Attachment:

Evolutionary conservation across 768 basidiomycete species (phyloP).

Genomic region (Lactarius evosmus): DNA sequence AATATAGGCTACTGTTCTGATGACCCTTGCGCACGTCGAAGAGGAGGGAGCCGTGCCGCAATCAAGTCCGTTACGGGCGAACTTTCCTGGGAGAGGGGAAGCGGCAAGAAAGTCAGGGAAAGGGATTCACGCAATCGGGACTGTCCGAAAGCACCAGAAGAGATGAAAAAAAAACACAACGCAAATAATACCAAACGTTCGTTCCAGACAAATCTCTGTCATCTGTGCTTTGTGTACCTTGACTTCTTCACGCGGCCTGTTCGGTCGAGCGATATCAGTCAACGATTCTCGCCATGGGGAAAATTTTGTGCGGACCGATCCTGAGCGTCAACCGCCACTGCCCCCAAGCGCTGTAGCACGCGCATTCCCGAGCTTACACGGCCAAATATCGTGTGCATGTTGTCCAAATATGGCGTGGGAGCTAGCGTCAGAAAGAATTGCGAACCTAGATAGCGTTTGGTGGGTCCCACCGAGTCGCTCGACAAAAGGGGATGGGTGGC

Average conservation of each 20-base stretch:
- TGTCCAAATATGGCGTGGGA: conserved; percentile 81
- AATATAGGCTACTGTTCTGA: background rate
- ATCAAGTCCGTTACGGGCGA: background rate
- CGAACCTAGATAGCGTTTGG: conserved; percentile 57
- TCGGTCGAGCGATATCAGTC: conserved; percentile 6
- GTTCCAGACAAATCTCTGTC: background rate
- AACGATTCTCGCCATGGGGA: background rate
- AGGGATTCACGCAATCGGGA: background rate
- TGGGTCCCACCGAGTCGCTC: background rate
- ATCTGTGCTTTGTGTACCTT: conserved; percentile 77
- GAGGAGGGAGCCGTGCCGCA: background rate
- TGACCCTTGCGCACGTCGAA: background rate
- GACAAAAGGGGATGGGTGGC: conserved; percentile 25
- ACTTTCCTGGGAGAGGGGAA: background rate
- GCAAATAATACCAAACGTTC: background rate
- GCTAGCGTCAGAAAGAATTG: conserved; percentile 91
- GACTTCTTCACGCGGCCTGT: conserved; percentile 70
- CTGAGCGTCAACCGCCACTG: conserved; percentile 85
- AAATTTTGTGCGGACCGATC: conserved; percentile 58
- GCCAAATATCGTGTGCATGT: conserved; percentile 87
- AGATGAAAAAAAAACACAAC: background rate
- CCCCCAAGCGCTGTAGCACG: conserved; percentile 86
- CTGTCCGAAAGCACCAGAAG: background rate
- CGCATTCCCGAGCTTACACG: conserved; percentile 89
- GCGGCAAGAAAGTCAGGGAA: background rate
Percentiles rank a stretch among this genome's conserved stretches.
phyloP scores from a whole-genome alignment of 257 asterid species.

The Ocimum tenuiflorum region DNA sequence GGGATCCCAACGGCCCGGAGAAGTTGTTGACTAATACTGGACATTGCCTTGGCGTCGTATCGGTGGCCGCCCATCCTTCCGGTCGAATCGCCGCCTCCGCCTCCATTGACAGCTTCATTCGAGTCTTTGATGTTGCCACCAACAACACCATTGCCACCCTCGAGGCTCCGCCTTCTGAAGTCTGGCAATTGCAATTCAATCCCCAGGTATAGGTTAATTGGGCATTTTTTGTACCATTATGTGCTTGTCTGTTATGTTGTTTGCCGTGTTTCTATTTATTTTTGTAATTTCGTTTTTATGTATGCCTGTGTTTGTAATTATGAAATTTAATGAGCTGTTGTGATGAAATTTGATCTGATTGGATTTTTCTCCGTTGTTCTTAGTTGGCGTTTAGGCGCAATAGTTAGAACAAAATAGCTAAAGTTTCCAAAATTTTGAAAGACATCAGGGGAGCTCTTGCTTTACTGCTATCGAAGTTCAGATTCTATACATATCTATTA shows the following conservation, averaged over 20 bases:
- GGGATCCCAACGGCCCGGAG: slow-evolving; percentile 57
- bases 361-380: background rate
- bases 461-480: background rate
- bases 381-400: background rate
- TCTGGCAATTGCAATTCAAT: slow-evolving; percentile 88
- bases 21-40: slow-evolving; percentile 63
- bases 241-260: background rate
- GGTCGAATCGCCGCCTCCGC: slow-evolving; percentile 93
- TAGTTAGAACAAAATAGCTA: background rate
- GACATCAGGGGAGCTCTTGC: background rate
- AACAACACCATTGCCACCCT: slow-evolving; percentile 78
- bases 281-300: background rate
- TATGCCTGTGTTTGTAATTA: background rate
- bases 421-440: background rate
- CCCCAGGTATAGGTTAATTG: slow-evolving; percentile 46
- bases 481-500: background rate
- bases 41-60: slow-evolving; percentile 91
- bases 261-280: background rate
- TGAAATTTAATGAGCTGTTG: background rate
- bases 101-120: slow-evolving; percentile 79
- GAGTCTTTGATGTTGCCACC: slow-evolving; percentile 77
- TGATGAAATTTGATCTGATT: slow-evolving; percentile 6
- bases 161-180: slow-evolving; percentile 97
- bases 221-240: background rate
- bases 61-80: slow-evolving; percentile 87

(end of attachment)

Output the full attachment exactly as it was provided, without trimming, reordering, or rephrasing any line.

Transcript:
Evolutionary conservation across 768 basidiomycete species (phyloP).

Genomic region (Lactarius evosmus): DNA sequence AATATAGGCTACTGTTCTGATGACCCTTGCGCACGTCGAAGAGGAGGGAGCCGTGCCGCAATCAAGTCCGTTACGGGCGAACTTTCCTGGGAGAGGGGAAGCGGCAAGAAAGTCAGGGAAAGGGATTCACGCAATCGGGACTGTCCGAAAGCACCAGAAGAGATGAAAAAAAAACACAACGCAAATAATACCAAACGTTCGTTCCAGACAAATCTCTGTCATCTGTGCTTTGTGTACCTTGACTTCTTCACGCGGCCTGTTCGGTCGAGCGATATCAGTCAACGATTCTCGCCATGGGGAAAATTTTGTGCGGACCGATCCTGAGCGTCAACCGCCACTGCCCCCAAGCGCTGTAGCACGCGCATTCCCGAGCTTACACGGCCAAATATCGTGTGCATGTTGTCCAAATATGGCGTGGGAGCTAGCGTCAGAAAGAATTGCGAACCTAGATAGCGTTTGGTGGGTCCCACCGAGTCGCTCGACAAAAGGGGATGGGTGGC

Average conservation of each 20-base stretch:
- TGTCCAAATATGGCGTGGGA: conserved; percentile 81
- AATATAGGCTACTGTTCTGA: background rate
- ATCAAGTCCGTTACGGGCGA: background rate
- CGAACCTAGATAGCGTTTGG: conserved; percentile 57
- TCGGTCGAGCGATATCAGTC: conserved; percentile 6
- GTTCCAGACAAATCTCTGTC: background rate
- AACGATTCTCGCCATGGGGA: background rate
- AGGGATTCACGCAATCGGGA: background rate
- TGGGTCCCACCGAGTCGCTC: background rate
- ATCTGTGCTTTGTGTACCTT: conserved; percentile 77
- GAGGAGGGAGCCGTGCCGCA: background rate
- TGACCCTTGCGCACGTCGAA: background rate
- GACAAAAGGGGATGGGTGGC: conserved; percentile 25
- ACTTTCCTGGGAGAGGGGAA: background rate
- GCAAATAATACCAAACGTTC: background rate
- GCTAGCGTCAGAAAGAATTG: conserved; percentile 91
- GACTTCTTCACGCGGCCTGT: conserved; percentile 70
- CTGAGCGTCAACCGCCACTG: conserved; percentile 85
- AAATTTTGTGCGGACCGATC: conserved; percentile 58
- GCCAAATATCGTGTGCATGT: conserved; percentile 87
- AGATGAAAAAAAAACACAAC: background rate
- CCCCCAAGCGCTGTAGCACG: conserved; percentile 86
- CTGTCCGAAAGCACCAGAAG: background rate
- CGCATTCCCGAGCTTACACG: conserved; percentile 89
- GCGGCAAGAAAGTCAGGGAA: background rate
Percentiles rank a stretch among this genome's conserved stretches.
phyloP scores from a whole-genome alignment of 257 asterid species.

The Ocimum tenuiflorum region DNA sequence GGGATCCCAACGGCCCGGAGAAGTTGTTGACTAATACTGGACATTGCCTTGGCGTCGTATCGGTGGCCGCCCATCCTTCCGGTCGAATCGCCGCCTCCGCCTCCATTGACAGCTTCATTCGAGTCTTTGATGTTGCCACCAACAACACCATTGCCACCCTCGAGGCTCCGCCTTCTGAAGTCTGGCAATTGCAATTCAATCCCCAGGTATAGGTTAATTGGGCATTTTTTGTACCATTATGTGCTTGTCTGTTATGTTGTTTGCCGTGTTTCTATTTATTTTTGTAATTTCGTTTTTATGTATGCCTGTGTTTGTAATTATGAAATTTAATGAGCTGTTGTGATGAAATTTGATCTGATTGGATTTTTCTCCGTTGTTCTTAGTTGGCGTTTAGGCGCAATAGTTAGAACAAAATAGCTAAAGTTTCCAAAATTTTGAAAGACATCAGGGGAGCTCTTGCTTTACTGCTATCGAAGTTCAGATTCTATACATATCTATTA shows the following conservation, averaged over 20 bases:
- GGGATCCCAACGGCCCGGAG: slow-evolving; percentile 57
- bases 361-380: background rate
- bases 461-480: background rate
- bases 381-400: background rate
- TCTGGCAATTGCAATTCAAT: slow-evolving; percentile 88
- bases 21-40: slow-evolving; percentile 63
- bases 241-260: background rate
- GGTCGAATCGCCGCCTCCGC: slow-evolving; percentile 93
- TAGTTAGAACAAAATAGCTA: background rate
- GACATCAGGGGAGCTCTTGC: background rate
- AACAACACCATTGCCACCCT: slow-evolving; percentile 78
- bases 281-300: background rate
- TATGCCTGTGTTTGTAATTA: background rate
- bases 421-440: background rate
- CCCCAGGTATAGGTTAATTG: slow-evolving; percentile 46
- bases 481-500: background rate
- bases 41-60: slow-evolving; percentile 91
- bases 261-280: background rate
- TGAAATTTAATGAGCTGTTG: background rate
- bases 101-120: slow-evolving; percentile 79
- GAGTCTTTGATGTTGCCACC: slow-evolving; percentile 77
- TGATGAAATTTGATCTGATT: slow-evolving; percentile 6
- bases 161-180: slow-evolving; percentile 97
- bases 221-240: background rate
- bases 61-80: slow-evolving; percentile 87